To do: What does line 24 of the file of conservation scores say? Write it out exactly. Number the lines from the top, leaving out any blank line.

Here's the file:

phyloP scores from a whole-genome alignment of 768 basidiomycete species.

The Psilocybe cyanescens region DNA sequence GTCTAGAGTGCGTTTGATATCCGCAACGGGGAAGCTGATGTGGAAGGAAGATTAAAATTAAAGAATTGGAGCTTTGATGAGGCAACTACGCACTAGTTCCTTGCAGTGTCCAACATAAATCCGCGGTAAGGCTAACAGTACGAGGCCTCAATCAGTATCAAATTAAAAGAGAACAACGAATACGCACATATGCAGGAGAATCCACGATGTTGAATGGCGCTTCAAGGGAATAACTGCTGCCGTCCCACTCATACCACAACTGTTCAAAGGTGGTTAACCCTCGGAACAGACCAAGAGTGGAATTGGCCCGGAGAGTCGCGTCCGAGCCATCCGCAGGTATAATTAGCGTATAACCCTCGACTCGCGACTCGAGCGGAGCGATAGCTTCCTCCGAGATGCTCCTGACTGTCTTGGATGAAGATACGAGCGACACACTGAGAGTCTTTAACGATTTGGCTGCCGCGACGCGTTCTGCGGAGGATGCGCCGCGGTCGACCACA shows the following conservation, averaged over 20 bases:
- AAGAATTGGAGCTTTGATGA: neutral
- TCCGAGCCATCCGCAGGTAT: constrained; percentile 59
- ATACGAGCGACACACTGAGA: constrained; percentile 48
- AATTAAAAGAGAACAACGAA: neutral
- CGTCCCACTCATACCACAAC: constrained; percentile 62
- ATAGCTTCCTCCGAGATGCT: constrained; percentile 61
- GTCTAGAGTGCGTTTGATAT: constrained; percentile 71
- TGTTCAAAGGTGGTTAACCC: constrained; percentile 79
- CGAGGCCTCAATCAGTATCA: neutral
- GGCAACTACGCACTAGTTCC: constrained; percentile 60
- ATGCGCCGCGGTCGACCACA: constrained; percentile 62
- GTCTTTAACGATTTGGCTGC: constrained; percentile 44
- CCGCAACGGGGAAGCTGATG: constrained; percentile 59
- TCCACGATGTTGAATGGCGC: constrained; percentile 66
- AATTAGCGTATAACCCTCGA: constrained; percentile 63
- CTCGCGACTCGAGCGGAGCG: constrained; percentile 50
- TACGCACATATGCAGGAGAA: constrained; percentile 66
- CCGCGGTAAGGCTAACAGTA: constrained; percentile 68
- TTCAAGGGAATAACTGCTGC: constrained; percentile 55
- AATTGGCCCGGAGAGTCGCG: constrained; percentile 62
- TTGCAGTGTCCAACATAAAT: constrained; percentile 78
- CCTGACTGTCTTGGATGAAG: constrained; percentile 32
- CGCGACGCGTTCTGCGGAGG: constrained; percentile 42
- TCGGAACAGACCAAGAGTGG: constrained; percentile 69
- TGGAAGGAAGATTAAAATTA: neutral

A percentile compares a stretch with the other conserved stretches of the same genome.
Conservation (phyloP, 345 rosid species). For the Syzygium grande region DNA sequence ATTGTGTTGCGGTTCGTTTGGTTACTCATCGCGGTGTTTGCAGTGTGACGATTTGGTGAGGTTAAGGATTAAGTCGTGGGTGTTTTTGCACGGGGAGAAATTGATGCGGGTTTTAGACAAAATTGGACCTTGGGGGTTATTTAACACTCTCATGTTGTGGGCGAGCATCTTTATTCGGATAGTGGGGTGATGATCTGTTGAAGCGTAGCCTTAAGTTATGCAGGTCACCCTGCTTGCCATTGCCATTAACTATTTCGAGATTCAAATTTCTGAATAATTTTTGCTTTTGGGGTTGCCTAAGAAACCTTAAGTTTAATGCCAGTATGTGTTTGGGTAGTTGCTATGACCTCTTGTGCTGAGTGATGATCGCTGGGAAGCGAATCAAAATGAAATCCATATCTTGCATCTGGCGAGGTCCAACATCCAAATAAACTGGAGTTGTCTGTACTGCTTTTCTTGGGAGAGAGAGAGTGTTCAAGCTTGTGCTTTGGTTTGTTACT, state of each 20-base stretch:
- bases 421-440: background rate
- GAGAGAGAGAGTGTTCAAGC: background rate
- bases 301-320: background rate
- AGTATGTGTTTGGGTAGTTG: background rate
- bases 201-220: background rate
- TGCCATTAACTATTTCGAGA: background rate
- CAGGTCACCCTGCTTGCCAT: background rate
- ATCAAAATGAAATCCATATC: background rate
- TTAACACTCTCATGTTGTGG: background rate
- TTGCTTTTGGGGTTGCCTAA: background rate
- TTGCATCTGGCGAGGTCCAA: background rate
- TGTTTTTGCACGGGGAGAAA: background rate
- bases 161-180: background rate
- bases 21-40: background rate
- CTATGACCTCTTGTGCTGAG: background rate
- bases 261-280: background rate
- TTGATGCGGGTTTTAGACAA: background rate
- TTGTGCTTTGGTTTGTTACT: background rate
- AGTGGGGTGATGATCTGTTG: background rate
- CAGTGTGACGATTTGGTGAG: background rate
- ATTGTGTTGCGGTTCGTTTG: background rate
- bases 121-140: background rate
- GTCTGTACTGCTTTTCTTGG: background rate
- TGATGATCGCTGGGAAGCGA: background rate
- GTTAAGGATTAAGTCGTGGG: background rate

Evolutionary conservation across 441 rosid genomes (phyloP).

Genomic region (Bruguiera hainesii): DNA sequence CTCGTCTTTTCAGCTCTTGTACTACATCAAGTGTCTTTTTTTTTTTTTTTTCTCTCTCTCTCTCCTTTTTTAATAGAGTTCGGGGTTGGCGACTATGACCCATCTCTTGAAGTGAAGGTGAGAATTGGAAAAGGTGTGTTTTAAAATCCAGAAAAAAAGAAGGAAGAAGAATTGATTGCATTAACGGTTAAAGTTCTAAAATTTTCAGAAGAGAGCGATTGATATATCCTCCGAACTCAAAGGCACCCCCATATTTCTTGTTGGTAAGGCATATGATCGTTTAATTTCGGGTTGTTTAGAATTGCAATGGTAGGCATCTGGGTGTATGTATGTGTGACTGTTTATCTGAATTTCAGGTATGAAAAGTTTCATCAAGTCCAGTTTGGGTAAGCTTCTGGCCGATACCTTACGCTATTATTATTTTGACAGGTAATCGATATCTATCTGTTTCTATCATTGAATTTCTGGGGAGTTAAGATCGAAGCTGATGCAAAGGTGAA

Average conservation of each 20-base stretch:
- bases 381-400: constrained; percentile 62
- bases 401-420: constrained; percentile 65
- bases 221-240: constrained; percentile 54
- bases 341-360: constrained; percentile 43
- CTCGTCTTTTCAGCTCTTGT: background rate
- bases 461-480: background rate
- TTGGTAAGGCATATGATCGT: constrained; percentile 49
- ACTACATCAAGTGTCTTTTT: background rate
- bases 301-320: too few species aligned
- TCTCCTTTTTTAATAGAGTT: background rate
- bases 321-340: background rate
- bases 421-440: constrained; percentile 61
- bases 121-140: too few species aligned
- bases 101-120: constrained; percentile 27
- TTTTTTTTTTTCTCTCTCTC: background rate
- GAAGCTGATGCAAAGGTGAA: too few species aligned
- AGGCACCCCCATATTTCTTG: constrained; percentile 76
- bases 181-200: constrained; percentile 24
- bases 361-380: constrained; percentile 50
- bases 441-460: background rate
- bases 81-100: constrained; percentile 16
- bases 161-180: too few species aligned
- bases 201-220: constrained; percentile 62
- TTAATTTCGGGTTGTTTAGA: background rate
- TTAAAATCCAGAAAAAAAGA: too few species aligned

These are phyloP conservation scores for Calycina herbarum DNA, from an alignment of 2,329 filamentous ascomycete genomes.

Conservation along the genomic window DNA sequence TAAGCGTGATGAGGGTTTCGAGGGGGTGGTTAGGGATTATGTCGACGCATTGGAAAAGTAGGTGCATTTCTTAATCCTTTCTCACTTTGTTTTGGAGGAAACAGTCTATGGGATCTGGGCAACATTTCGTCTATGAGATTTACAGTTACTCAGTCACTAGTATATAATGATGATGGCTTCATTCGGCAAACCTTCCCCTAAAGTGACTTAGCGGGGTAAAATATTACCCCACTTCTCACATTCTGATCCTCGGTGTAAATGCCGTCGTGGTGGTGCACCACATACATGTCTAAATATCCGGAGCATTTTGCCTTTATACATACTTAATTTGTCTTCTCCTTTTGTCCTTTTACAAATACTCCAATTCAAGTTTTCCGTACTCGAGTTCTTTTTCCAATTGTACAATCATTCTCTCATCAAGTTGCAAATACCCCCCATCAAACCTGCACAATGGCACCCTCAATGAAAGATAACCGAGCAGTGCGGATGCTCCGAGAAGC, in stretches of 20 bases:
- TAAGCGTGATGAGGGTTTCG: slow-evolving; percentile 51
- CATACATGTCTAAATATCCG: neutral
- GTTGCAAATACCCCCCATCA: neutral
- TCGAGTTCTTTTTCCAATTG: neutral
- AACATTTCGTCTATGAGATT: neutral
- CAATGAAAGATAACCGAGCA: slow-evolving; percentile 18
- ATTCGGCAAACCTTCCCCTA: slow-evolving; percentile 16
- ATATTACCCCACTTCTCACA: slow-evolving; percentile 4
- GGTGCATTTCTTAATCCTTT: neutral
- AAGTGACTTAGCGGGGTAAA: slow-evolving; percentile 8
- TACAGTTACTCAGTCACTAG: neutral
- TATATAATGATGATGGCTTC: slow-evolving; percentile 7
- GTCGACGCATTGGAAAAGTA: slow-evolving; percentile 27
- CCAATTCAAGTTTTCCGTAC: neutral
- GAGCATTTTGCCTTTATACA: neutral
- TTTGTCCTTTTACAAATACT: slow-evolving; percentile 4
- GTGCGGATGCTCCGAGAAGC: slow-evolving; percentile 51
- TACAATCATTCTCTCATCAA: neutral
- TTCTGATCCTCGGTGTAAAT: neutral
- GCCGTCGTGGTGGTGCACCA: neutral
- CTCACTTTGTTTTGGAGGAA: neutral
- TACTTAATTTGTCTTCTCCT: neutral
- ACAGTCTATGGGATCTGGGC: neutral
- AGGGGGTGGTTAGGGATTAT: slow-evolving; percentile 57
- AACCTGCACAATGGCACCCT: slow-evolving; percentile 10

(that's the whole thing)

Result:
- CCTGACTGTCTTGGATGAAG: constrained; percentile 32